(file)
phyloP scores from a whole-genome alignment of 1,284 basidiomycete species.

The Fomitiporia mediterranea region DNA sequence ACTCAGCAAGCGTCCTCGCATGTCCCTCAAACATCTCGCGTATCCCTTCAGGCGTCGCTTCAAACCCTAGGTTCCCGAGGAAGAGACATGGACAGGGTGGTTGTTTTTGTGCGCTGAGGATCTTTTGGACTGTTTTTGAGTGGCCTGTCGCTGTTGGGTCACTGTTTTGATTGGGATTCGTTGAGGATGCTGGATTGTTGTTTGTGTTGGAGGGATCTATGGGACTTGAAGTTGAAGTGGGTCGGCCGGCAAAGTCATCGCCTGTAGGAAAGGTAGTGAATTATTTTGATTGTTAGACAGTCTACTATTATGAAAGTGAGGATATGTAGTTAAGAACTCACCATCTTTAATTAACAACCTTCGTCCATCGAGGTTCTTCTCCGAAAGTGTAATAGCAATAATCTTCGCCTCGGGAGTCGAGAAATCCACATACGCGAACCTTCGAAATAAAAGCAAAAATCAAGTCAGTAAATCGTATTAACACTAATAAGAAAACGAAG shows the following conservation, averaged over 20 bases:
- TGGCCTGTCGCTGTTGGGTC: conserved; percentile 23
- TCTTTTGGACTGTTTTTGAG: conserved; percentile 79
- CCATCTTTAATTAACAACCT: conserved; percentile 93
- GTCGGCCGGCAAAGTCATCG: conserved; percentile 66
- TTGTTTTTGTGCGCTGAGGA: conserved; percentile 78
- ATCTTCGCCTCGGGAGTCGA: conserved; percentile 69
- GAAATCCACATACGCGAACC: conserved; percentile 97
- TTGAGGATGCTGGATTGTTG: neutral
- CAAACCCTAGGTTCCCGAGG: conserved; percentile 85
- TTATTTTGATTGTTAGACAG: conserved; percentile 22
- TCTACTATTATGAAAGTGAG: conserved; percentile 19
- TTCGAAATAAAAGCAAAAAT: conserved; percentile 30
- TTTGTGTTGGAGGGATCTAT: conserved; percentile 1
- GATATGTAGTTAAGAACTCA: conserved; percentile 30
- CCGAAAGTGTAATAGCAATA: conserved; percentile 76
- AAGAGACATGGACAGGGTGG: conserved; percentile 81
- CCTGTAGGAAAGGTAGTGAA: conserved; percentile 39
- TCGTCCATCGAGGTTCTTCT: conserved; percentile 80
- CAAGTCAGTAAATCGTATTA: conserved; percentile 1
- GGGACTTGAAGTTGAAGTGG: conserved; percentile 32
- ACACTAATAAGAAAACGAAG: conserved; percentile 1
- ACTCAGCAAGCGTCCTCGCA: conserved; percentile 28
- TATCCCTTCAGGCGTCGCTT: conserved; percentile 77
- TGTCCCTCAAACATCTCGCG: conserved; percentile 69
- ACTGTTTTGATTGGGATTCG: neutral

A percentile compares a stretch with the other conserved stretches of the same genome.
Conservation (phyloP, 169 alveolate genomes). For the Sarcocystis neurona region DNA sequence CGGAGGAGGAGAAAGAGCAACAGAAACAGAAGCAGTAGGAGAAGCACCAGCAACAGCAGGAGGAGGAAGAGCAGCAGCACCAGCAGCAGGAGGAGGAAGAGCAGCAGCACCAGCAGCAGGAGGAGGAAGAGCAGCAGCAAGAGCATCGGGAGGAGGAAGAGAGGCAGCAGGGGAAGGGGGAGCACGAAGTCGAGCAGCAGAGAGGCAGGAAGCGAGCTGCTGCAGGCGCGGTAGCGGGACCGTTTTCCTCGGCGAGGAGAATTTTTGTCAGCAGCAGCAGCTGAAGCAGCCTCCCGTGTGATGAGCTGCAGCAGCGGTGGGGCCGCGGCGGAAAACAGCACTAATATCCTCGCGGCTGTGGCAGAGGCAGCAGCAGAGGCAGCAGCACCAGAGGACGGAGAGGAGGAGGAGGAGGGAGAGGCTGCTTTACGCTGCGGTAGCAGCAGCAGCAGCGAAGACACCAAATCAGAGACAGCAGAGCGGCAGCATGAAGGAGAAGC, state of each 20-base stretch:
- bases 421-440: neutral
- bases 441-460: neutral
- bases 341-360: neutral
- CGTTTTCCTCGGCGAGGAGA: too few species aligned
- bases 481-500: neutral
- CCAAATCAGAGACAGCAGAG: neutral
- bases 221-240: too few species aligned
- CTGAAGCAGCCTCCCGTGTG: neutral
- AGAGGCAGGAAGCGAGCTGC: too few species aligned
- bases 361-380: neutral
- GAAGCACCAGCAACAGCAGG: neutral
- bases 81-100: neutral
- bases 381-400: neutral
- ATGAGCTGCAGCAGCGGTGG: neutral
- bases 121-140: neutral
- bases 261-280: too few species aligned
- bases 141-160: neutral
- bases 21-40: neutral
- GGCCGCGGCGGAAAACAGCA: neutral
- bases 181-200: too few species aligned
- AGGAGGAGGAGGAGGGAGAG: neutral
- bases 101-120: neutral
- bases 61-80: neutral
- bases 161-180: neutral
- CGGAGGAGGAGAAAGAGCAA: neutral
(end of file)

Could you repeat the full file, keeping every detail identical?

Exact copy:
phyloP scores from a whole-genome alignment of 1,284 basidiomycete species.

The Fomitiporia mediterranea region DNA sequence ACTCAGCAAGCGTCCTCGCATGTCCCTCAAACATCTCGCGTATCCCTTCAGGCGTCGCTTCAAACCCTAGGTTCCCGAGGAAGAGACATGGACAGGGTGGTTGTTTTTGTGCGCTGAGGATCTTTTGGACTGTTTTTGAGTGGCCTGTCGCTGTTGGGTCACTGTTTTGATTGGGATTCGTTGAGGATGCTGGATTGTTGTTTGTGTTGGAGGGATCTATGGGACTTGAAGTTGAAGTGGGTCGGCCGGCAAAGTCATCGCCTGTAGGAAAGGTAGTGAATTATTTTGATTGTTAGACAGTCTACTATTATGAAAGTGAGGATATGTAGTTAAGAACTCACCATCTTTAATTAACAACCTTCGTCCATCGAGGTTCTTCTCCGAAAGTGTAATAGCAATAATCTTCGCCTCGGGAGTCGAGAAATCCACATACGCGAACCTTCGAAATAAAAGCAAAAATCAAGTCAGTAAATCGTATTAACACTAATAAGAAAACGAAG shows the following conservation, averaged over 20 bases:
- TGGCCTGTCGCTGTTGGGTC: conserved; percentile 23
- TCTTTTGGACTGTTTTTGAG: conserved; percentile 79
- CCATCTTTAATTAACAACCT: conserved; percentile 93
- GTCGGCCGGCAAAGTCATCG: conserved; percentile 66
- TTGTTTTTGTGCGCTGAGGA: conserved; percentile 78
- ATCTTCGCCTCGGGAGTCGA: conserved; percentile 69
- GAAATCCACATACGCGAACC: conserved; percentile 97
- TTGAGGATGCTGGATTGTTG: neutral
- CAAACCCTAGGTTCCCGAGG: conserved; percentile 85
- TTATTTTGATTGTTAGACAG: conserved; percentile 22
- TCTACTATTATGAAAGTGAG: conserved; percentile 19
- TTCGAAATAAAAGCAAAAAT: conserved; percentile 30
- TTTGTGTTGGAGGGATCTAT: conserved; percentile 1
- GATATGTAGTTAAGAACTCA: conserved; percentile 30
- CCGAAAGTGTAATAGCAATA: conserved; percentile 76
- AAGAGACATGGACAGGGTGG: conserved; percentile 81
- CCTGTAGGAAAGGTAGTGAA: conserved; percentile 39
- TCGTCCATCGAGGTTCTTCT: conserved; percentile 80
- CAAGTCAGTAAATCGTATTA: conserved; percentile 1
- GGGACTTGAAGTTGAAGTGG: conserved; percentile 32
- ACACTAATAAGAAAACGAAG: conserved; percentile 1
- ACTCAGCAAGCGTCCTCGCA: conserved; percentile 28
- TATCCCTTCAGGCGTCGCTT: conserved; percentile 77
- TGTCCCTCAAACATCTCGCG: conserved; percentile 69
- ACTGTTTTGATTGGGATTCG: neutral

A percentile compares a stretch with the other conserved stretches of the same genome.
Conservation (phyloP, 169 alveolate genomes). For the Sarcocystis neurona region DNA sequence CGGAGGAGGAGAAAGAGCAACAGAAACAGAAGCAGTAGGAGAAGCACCAGCAACAGCAGGAGGAGGAAGAGCAGCAGCACCAGCAGCAGGAGGAGGAAGAGCAGCAGCACCAGCAGCAGGAGGAGGAAGAGCAGCAGCAAGAGCATCGGGAGGAGGAAGAGAGGCAGCAGGGGAAGGGGGAGCACGAAGTCGAGCAGCAGAGAGGCAGGAAGCGAGCTGCTGCAGGCGCGGTAGCGGGACCGTTTTCCTCGGCGAGGAGAATTTTTGTCAGCAGCAGCAGCTGAAGCAGCCTCCCGTGTGATGAGCTGCAGCAGCGGTGGGGCCGCGGCGGAAAACAGCACTAATATCCTCGCGGCTGTGGCAGAGGCAGCAGCAGAGGCAGCAGCACCAGAGGACGGAGAGGAGGAGGAGGAGGGAGAGGCTGCTTTACGCTGCGGTAGCAGCAGCAGCAGCGAAGACACCAAATCAGAGACAGCAGAGCGGCAGCATGAAGGAGAAGC, state of each 20-base stretch:
- bases 421-440: neutral
- bases 441-460: neutral
- bases 341-360: neutral
- CGTTTTCCTCGGCGAGGAGA: too few species aligned
- bases 481-500: neutral
- CCAAATCAGAGACAGCAGAG: neutral
- bases 221-240: too few species aligned
- CTGAAGCAGCCTCCCGTGTG: neutral
- AGAGGCAGGAAGCGAGCTGC: too few species aligned
- bases 361-380: neutral
- GAAGCACCAGCAACAGCAGG: neutral
- bases 81-100: neutral
- bases 381-400: neutral
- ATGAGCTGCAGCAGCGGTGG: neutral
- bases 121-140: neutral
- bases 261-280: too few species aligned
- bases 141-160: neutral
- bases 21-40: neutral
- GGCCGCGGCGGAAAACAGCA: neutral
- bases 181-200: too few species aligned
- AGGAGGAGGAGGAGGGAGAG: neutral
- bases 101-120: neutral
- bases 61-80: neutral
- bases 161-180: neutral
- CGGAGGAGGAGAAAGAGCAA: neutral